[I took a stab at combining the “First Person Who Is Not Us” point of view, speaking to “you,” with a found form, but I plan to scrap it. Maybe I’ll come up with something decent later because there were so many great suggestions!]

So Long, Suzy Homemaker

First of all, I’m sorry. I got carried away, especially when the doll came out.

“The doll and toys typified the American suburban housewife, representing a domestic ideal to girls in an era when most women were still homemakers after marriage.”

They were so complimentary about how I could be a “role model,” and I let the whole thing got out of hand. But it was the 60s, after all, and who knew I’d be the final carryover from Cleaver and Reed? If I’d known you were going to rise up and fashion yourselves after Steinem and Huxtable, I wouldn’t have invested so much of myself in that spectacular line of appliances.

“The collection included miniature working versions of household equipment that helped girls practice homemaking skills. If a girl was lucky enough to collect them all she might have owned a Budget Blender, Deluxe Grill, Dishwasher-Sink, Hair Dryer, High Speed Mixer, Ice Cream Maker, Ice Delight Maker, Jet Spray Iron, Juicer, Popcorn Popper, Refrigerator, Super Oven, Soda Fountain, Taffy Puller, and Washing Machine. The line also included a girl-sized vanity.”

Okay, I see how the Taffy Puller might have been overkill, but I thought I was doing your future selves a favor.

“With Suzy Homemaker accessories, every little girl could learn to entertain, wash dishes, clean house, launder, iron, bake… and always look lovely.”

Kinda makes me gag now.

“’Suzy Homemaker’ eventually became an insult directed at women judged as excessively domestic. It was used in this context by feminists to refer to any woman who embodied conventional social expectations without questioning them.”

That seemed a little harsh at first, but I get it. Now I know who should model herself after whom.

16 Comments

  1. Sarah Freligh

    Traci, wow! You’ve got all kinds of great stuff percolating here, a lot of different directions that you can take this! THAT, to me, is exactly what a draft should do (and never does, at least not my drafts, not lately, alas, but enough about me), present us with all kinds of options rather than put a lid on the inspiration before it can grow wings and become imagination.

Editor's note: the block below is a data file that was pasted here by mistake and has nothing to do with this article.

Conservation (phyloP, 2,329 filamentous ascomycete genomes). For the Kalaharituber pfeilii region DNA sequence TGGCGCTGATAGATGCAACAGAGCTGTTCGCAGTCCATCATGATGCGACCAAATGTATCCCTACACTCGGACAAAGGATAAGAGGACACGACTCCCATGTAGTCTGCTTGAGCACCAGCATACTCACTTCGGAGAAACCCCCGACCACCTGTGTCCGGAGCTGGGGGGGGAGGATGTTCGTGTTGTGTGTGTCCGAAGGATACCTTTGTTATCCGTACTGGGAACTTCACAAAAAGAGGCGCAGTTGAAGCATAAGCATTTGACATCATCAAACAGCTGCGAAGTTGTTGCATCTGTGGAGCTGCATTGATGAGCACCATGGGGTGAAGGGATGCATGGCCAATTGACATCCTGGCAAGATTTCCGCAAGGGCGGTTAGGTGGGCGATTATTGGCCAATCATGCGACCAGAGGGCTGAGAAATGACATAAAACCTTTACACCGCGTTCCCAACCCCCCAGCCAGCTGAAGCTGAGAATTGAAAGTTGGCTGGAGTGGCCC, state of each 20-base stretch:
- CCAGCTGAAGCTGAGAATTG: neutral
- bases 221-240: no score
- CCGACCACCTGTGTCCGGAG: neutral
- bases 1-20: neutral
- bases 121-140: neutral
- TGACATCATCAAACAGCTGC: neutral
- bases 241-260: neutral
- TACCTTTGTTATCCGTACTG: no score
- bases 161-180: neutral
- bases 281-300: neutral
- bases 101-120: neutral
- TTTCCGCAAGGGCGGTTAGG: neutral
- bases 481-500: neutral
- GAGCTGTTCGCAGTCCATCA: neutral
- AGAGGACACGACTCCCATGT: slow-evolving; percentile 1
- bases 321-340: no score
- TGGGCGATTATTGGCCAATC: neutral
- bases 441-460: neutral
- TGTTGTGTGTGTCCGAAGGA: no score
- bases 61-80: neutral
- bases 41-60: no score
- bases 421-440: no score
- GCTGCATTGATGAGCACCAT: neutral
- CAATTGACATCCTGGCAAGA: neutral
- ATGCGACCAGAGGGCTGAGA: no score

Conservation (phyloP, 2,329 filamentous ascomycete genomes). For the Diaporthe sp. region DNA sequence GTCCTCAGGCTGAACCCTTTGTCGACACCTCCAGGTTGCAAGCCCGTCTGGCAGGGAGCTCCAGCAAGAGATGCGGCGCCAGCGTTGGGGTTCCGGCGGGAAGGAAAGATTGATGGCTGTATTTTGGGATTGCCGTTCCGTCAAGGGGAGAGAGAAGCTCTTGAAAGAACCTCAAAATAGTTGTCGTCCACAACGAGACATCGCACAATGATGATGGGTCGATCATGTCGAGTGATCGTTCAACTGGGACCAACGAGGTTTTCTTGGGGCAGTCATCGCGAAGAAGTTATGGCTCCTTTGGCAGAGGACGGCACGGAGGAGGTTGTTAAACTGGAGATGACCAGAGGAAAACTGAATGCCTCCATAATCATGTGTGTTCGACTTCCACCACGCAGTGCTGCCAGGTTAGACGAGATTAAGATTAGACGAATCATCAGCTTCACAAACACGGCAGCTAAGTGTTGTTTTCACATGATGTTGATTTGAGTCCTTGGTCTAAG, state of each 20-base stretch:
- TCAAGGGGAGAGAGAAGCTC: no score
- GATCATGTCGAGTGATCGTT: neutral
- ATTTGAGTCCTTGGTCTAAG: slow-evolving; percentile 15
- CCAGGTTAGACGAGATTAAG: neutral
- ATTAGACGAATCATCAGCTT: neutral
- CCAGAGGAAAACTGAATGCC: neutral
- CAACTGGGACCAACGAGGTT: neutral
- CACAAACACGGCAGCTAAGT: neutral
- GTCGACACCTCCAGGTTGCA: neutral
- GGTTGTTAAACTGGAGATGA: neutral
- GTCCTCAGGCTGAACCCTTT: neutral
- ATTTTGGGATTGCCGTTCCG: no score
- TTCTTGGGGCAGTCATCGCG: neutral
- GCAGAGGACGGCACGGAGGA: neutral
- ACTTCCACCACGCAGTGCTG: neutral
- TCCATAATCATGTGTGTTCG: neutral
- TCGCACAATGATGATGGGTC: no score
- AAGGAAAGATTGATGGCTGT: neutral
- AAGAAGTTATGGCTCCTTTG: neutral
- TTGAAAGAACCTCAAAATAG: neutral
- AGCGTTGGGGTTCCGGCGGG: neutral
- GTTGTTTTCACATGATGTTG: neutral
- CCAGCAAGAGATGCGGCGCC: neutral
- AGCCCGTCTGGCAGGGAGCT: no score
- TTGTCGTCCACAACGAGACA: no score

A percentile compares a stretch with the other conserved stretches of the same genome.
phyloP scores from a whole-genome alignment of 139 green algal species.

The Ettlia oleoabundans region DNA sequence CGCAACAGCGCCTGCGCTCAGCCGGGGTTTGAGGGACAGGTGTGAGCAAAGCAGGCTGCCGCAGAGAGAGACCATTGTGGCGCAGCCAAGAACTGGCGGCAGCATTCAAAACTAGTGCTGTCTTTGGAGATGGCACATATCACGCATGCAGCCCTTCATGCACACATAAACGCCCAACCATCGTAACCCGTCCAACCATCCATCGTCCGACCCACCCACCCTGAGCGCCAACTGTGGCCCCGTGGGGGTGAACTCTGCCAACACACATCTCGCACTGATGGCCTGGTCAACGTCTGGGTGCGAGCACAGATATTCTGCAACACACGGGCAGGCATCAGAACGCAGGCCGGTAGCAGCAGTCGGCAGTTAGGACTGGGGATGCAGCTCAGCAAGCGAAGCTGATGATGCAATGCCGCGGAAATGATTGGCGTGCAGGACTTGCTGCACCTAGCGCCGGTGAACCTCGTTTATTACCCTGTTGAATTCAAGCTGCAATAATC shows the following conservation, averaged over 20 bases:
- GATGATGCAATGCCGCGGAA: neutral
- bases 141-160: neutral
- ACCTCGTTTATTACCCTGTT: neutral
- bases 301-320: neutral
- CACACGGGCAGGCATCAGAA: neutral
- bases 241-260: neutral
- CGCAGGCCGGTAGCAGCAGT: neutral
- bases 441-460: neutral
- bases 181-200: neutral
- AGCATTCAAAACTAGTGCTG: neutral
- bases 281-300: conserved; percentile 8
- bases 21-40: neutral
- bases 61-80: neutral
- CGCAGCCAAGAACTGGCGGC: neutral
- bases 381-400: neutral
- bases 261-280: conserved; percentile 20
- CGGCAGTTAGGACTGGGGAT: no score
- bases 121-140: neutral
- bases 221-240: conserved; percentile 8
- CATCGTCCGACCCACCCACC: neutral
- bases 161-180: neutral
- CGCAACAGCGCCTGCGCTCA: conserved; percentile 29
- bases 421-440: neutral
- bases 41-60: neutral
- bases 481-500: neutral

I’m sensing SO much promise in the voice itself, Suzy and her admission how “I let the whole thing get out of hand,” and her defense of that. With a persona piece –whether poem or prose — it helps to have what I’ll call the “occasion,” the reason for the speaker to be speaking out and now. With the King Kong poem, we find him on the Empire State Building in that iconic last scene, but we soon grok that the occasion for him speaking is his regret over his failure at football. So Suzy’s “defense” might arise from some occasion where she’s being asked to or compelled to defend herself and/or apologize for her line of mini-appliances (and her part in relegating girls to the kitchen for a generation). Along those lines, I’m thinking, too, that you can turn some of what’s now expository into narrative (i.e. hers) in which she acknowledges or refutes, or both, those facts.

    I’m really excited about all the places this could go!

  2. Mikki Aronoff

    Hi, Traci! Well, Sarah’s a hard act to follow, but who goes. I think you’ve got a great idea going here, and it feels unsettlingly contemporary, that we could be going back to those times (fingers crossed against, which is making this difficult to type 😂). Part of me would like to see you get REALLY carried away when you reference getting carried away — run on sentences, something surreal, as it is all pretty surreal when you think about it. Looking forward to seeing the final version somewhere! mikki

  3. Nancy Stohlman

    Traci!
    I like using Suzi Homemaker vs something more obvious like Barbie–Suzi was such a specific toy in a specific era. I love the way you have blending in the found text.
    I like the thought of getting crazy! Here’s another thought: what if you did something like speak from the first person POV OF Suzi Homemaker? Maybe it’s even another thread that blends with these threads (sometimes I find having 3 threads makes a nice braid)…but I LOVE where you are going! xoxo